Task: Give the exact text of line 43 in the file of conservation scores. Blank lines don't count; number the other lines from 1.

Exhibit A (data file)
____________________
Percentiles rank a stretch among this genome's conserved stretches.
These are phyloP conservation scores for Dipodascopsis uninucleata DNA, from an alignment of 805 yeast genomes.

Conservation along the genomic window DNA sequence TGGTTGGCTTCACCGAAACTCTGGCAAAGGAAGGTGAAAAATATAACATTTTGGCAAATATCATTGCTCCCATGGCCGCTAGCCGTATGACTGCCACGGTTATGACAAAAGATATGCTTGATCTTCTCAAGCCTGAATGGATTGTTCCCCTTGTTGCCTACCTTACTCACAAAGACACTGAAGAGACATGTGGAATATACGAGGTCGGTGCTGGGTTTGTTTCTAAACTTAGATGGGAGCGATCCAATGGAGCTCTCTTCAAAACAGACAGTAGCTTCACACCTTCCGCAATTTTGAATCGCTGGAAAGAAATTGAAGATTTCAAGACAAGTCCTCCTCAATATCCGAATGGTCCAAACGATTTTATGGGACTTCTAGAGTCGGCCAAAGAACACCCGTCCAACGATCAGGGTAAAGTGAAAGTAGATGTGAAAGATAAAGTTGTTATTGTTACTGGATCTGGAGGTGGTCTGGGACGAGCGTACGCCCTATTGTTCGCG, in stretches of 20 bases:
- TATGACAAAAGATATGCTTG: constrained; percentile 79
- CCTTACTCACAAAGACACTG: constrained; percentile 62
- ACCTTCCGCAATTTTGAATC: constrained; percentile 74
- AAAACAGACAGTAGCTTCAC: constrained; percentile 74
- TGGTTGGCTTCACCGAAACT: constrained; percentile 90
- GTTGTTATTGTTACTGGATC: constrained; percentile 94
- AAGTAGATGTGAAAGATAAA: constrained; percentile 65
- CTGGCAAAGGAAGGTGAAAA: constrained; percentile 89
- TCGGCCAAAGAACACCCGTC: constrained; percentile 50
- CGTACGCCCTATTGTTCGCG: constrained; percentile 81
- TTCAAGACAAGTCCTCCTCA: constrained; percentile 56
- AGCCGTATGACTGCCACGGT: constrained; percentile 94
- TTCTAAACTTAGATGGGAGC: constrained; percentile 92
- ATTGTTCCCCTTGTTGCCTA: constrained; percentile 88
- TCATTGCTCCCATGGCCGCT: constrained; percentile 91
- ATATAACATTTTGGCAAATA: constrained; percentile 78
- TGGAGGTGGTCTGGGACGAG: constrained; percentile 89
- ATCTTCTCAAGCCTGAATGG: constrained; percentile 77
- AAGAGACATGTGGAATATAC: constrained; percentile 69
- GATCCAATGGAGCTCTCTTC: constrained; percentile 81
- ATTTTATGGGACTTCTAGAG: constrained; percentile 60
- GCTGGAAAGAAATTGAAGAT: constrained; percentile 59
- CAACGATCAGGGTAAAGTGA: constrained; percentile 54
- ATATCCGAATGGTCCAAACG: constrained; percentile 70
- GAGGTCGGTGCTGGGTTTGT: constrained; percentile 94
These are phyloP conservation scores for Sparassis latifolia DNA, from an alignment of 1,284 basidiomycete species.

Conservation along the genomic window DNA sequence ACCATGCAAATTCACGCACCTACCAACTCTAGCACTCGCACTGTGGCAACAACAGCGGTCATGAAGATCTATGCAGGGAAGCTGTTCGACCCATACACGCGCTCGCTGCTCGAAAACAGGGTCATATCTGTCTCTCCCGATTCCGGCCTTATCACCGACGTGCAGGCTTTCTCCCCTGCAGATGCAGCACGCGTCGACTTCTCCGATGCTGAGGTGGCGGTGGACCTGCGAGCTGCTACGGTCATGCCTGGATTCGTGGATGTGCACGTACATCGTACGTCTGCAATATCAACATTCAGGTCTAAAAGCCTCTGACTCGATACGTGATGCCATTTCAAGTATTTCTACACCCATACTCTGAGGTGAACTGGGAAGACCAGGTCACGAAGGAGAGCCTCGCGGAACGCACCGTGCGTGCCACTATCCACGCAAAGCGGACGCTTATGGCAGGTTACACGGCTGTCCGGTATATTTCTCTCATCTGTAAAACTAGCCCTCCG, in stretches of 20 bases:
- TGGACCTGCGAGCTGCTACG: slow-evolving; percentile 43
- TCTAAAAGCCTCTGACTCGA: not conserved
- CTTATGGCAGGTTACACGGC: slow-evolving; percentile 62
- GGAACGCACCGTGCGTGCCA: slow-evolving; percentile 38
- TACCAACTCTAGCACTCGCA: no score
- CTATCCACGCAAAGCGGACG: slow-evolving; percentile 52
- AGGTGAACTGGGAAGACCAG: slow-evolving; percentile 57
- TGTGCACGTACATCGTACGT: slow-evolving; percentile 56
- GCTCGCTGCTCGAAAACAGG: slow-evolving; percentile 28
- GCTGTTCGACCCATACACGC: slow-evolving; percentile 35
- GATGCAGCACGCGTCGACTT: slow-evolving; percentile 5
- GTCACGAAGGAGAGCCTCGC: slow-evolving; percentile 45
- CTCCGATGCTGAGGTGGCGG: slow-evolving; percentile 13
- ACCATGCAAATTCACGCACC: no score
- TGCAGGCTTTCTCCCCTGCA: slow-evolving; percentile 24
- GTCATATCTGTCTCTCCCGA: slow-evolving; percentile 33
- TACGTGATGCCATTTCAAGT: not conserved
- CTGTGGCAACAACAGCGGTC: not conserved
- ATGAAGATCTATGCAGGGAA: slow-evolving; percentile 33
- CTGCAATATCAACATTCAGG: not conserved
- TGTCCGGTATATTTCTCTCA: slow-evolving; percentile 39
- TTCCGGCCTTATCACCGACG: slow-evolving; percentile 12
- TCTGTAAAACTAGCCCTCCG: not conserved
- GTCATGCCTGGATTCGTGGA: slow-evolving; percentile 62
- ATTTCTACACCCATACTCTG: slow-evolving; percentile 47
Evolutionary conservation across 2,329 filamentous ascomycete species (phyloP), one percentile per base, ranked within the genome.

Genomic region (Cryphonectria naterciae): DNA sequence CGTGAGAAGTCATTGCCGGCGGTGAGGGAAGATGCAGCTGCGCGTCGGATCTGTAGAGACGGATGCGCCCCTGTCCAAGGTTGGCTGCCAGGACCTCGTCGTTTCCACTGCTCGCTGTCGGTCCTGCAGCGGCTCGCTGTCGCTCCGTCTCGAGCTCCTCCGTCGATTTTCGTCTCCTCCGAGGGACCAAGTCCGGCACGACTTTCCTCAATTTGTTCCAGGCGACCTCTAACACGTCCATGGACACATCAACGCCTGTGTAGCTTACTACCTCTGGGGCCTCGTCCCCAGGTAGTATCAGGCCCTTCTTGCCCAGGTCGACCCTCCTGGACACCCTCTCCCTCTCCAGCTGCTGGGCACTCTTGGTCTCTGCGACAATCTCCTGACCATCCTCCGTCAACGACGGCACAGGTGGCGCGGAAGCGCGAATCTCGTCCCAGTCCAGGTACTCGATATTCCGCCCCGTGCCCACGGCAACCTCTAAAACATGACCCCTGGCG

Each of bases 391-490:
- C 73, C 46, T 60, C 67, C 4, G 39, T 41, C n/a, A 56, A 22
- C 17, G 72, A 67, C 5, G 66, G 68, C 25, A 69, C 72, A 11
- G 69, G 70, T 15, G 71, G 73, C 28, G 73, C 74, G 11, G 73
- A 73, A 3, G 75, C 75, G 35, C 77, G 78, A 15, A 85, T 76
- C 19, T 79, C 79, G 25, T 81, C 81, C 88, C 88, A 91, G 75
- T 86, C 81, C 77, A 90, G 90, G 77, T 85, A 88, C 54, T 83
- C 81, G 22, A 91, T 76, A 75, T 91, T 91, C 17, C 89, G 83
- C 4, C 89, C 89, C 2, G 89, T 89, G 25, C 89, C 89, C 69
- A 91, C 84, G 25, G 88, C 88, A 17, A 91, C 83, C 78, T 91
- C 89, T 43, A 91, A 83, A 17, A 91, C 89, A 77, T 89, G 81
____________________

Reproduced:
- CTCCGATGCTGAGGTGGCGG: slow-evolving; percentile 13